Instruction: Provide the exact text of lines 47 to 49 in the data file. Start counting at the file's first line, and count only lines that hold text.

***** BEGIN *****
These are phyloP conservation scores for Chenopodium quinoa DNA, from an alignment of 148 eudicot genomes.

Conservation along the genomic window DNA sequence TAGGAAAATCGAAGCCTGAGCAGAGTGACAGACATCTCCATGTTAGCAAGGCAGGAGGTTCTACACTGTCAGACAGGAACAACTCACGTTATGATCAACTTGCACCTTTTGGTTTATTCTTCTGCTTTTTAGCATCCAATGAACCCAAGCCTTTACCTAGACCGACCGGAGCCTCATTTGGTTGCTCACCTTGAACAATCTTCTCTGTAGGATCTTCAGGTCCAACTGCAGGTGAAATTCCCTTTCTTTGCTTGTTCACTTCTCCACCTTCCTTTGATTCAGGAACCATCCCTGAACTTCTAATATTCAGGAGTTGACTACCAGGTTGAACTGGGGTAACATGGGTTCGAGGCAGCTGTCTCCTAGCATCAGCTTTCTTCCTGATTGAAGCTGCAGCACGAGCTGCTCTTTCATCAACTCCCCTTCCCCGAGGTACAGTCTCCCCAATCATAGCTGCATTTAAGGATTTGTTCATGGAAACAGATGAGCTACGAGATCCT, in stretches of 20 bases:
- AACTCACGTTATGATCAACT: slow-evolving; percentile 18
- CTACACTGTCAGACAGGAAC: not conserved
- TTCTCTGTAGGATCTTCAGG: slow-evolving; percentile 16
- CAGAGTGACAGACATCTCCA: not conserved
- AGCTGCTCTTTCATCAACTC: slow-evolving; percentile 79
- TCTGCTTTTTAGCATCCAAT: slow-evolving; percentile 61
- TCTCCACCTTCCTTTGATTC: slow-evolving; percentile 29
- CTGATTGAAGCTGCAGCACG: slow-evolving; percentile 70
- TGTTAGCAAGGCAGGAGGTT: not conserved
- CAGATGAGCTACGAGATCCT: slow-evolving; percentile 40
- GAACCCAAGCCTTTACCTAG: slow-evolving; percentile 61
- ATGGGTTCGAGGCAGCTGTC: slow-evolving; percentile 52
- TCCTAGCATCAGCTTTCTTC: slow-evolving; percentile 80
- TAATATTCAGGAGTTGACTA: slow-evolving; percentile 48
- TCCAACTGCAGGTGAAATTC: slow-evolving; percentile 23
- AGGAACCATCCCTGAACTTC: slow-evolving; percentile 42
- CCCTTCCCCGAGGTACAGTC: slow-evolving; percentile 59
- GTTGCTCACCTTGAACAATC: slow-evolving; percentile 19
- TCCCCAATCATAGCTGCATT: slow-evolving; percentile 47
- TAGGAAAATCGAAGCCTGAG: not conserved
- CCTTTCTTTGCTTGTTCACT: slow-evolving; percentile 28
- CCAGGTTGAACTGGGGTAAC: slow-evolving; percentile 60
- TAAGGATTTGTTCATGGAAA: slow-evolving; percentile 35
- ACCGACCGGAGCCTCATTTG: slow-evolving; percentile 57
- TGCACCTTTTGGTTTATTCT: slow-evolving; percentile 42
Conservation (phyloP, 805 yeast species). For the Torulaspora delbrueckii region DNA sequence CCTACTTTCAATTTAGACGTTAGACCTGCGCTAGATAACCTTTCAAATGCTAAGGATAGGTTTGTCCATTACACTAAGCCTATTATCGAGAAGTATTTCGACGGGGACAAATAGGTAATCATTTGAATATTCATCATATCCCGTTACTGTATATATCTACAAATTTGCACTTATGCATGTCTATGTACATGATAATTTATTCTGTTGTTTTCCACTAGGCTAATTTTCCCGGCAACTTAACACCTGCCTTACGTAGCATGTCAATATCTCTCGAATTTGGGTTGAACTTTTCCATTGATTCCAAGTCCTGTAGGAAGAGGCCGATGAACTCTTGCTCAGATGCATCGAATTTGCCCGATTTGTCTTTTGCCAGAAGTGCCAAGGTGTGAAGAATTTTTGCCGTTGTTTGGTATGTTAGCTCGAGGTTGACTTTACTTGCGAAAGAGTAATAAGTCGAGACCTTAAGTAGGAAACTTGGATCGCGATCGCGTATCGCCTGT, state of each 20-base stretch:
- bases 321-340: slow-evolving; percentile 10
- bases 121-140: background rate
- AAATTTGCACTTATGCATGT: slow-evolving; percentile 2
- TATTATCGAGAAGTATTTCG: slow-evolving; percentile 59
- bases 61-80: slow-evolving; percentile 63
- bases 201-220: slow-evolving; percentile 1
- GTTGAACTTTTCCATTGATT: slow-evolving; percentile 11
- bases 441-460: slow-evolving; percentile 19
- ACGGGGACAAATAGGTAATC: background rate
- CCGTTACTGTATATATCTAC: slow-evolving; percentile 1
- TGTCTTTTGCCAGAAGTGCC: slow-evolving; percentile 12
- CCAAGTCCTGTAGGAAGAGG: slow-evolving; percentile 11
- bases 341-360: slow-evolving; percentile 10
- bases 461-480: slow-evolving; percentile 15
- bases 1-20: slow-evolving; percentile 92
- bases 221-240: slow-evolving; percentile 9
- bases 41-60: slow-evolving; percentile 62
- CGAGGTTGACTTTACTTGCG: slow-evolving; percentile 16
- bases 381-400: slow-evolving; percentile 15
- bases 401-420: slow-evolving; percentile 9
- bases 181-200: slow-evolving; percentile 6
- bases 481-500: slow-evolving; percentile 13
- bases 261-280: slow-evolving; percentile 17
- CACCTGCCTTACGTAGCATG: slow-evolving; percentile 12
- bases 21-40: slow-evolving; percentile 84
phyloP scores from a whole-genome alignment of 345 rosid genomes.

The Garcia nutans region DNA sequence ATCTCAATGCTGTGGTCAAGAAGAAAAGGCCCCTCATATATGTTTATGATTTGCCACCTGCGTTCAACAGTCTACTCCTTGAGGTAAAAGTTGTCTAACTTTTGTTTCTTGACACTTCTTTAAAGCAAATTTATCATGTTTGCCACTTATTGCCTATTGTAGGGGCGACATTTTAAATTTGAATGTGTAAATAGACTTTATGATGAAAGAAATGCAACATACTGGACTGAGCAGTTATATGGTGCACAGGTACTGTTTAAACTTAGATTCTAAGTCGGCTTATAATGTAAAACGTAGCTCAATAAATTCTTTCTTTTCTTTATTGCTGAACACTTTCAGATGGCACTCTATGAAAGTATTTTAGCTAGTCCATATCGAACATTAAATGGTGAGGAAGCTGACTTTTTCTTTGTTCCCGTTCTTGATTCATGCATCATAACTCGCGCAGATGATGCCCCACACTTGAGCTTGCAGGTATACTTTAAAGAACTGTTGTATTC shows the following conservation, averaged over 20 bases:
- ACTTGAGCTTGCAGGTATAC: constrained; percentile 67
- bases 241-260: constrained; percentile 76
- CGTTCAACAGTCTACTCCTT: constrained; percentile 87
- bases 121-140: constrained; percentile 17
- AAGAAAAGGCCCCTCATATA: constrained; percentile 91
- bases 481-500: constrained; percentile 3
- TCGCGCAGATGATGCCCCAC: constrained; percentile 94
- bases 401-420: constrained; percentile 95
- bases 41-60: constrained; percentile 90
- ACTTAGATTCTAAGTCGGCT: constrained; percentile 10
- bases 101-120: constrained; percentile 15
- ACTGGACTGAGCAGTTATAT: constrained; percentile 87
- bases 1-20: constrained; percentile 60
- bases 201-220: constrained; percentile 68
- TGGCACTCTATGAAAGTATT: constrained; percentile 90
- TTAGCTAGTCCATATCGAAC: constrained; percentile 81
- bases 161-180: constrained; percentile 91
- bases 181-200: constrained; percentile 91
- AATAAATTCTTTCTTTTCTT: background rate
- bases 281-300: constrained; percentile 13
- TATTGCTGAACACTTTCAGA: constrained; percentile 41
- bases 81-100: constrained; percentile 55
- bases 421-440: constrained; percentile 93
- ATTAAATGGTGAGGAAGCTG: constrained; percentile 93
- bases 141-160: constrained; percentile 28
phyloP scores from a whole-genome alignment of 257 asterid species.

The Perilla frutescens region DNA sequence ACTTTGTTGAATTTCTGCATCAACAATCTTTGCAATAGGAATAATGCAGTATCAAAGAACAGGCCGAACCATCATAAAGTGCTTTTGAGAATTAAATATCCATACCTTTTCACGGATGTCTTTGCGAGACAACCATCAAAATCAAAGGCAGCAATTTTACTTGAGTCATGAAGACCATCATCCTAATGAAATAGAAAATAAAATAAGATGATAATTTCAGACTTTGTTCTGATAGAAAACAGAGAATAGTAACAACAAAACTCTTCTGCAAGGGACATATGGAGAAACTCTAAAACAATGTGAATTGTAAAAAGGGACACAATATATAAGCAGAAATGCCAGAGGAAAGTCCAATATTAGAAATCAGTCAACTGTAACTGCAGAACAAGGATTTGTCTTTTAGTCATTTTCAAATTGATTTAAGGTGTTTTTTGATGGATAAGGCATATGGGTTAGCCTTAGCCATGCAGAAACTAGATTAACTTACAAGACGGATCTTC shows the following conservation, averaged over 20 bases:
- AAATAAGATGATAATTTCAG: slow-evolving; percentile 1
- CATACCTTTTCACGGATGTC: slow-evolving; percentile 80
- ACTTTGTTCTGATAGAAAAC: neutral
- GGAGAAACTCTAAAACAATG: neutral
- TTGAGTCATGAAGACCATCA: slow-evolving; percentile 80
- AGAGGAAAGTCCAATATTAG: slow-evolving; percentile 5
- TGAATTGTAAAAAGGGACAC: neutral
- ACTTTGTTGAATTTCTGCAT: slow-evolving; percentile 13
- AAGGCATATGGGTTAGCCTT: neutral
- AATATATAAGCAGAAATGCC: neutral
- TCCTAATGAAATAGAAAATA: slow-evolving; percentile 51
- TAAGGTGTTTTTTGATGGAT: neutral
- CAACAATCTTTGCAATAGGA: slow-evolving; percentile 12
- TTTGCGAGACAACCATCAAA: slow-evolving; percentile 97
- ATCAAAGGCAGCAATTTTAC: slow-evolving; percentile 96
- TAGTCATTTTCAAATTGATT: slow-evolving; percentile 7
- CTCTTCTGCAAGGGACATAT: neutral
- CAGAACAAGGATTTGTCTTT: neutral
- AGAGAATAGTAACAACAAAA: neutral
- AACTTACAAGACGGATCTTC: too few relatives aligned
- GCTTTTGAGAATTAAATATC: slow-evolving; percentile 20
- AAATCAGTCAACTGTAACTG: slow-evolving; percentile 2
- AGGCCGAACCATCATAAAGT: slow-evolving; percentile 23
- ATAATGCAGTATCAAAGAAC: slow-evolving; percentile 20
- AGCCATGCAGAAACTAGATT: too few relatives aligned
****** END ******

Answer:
- bases 381-400: slow-evolving; percentile 15
- bases 401-420: slow-evolving; percentile 9
- bases 181-200: slow-evolving; percentile 6